The portal pressure gradient is the result of the interaction of portal blood flow and the resistance that the portal hepatic vascular bed opposes to it. Increases in vascular resistance and blood flow will raise the PPG. Conversely, reduction in vascular resistance and/or blood flow will decrease the PPG. Therapy for portal hypertension is based on these concepts.12–14 Thus the use of beta adrenergic blockers, and vasopressin and somatostatin derivatives is based on the capacity of these agents to decrease portal blood inflow and thereby portal pressure.14 Surgical portosystemic shunts,15,16 and more recently TIPS,1–6 illustrate the alternative approach in which the PPG is decreased by reducing the increased resistance to portal blood flow by means of bypassing the increased hepatic vascular resistance caused by cirrhosis.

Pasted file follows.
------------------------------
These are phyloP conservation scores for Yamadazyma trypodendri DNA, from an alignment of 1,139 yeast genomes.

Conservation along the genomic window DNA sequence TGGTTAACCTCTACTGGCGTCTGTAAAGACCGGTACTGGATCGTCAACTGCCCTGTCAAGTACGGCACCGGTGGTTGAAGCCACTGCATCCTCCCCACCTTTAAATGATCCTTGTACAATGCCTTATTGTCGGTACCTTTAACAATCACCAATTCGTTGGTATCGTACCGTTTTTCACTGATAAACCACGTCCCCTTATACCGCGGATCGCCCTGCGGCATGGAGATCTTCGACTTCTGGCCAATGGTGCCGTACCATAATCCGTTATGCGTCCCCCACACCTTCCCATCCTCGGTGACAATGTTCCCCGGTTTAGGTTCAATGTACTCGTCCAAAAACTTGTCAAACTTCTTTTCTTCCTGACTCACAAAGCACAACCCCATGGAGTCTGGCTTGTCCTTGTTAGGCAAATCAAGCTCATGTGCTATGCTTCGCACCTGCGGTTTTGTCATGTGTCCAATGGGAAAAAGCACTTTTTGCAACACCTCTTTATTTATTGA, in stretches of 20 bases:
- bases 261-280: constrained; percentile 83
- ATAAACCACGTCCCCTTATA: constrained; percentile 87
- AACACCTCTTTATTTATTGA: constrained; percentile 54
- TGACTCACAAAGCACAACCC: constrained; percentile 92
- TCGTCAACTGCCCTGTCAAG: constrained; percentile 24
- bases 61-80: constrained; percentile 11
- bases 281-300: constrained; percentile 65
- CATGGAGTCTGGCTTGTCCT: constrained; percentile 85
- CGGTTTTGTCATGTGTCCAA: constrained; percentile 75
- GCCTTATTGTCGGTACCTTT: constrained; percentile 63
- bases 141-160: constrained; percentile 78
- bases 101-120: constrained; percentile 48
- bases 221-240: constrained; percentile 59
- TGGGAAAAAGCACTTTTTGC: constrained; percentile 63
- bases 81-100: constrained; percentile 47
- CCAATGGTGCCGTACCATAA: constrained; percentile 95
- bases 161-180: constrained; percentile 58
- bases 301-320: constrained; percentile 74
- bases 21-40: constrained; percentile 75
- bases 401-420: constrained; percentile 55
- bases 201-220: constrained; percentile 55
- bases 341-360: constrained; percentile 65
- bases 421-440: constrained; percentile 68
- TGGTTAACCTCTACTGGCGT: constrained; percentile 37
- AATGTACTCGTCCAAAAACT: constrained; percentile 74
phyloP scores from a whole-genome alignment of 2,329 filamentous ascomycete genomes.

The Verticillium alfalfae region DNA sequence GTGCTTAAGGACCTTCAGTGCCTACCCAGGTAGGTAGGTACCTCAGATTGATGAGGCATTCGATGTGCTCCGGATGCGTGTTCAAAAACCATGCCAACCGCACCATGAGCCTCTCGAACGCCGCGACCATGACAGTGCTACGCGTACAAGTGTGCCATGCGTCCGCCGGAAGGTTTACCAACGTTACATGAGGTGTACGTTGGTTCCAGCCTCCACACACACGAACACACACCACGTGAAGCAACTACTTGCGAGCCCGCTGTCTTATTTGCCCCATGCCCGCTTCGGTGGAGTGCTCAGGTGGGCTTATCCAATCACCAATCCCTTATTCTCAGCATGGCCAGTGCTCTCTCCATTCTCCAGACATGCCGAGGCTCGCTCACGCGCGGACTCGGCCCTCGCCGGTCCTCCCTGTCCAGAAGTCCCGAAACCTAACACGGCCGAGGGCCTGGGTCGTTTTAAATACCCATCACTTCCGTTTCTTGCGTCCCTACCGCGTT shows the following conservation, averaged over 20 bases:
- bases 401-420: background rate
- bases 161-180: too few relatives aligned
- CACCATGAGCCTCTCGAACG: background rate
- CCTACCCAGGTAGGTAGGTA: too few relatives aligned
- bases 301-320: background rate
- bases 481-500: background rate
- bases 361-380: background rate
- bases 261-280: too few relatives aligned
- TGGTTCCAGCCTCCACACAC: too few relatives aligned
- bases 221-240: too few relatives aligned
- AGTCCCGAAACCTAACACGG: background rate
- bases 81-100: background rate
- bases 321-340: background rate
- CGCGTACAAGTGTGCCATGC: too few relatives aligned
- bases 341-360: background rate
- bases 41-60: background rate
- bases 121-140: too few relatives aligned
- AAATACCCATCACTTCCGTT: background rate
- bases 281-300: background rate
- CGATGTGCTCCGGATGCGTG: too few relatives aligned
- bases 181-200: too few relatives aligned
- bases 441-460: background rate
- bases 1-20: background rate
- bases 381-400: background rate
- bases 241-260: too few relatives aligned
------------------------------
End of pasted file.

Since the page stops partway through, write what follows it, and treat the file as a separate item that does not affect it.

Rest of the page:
Small diameter “calibrated” shunts17 and TIPS2,4 were introduced with the hope that they would be large enough to achieve a reduction in portal pressure sufficient to prevent or correct the complications of portal hypertension while being small enough not to be associated with an excessive risk of encephalopathy and liver failure. Many subsequent studies have confirmed that TIPS is indeed highly effective in the treatment of portal hypertension.1,3,5,6 However, in contrast with surgical shunt, the reduction in PPG achieved by TIPS is not maintained over time, due to the very frequent development of TIPS dysfunction,5–7 which calls for repeated reintervention to maintain the PPG below the 12 mm Hg threshold value for the appearance of complications of portal hypertension.5,18,19 Indeed, a previous study from our laboratory showed that TIPS dysfunction—defined as an increase in PPG above 12 mm Hg—occurs in up to 80% of patients and that up to 70% required reintervention.5 The reported incidence of TIPS dysfunction varies among studies due to different definitions or cut off values, but in a recent meta-analysis of nine randomised controlled trials averaged 50% at one year.9 When TIPS dysfunction develops, the only successful treatment to date is reintervention, using balloon angioplasty and in some cases restenting. This is indeed a major caveat of TIPS.20–22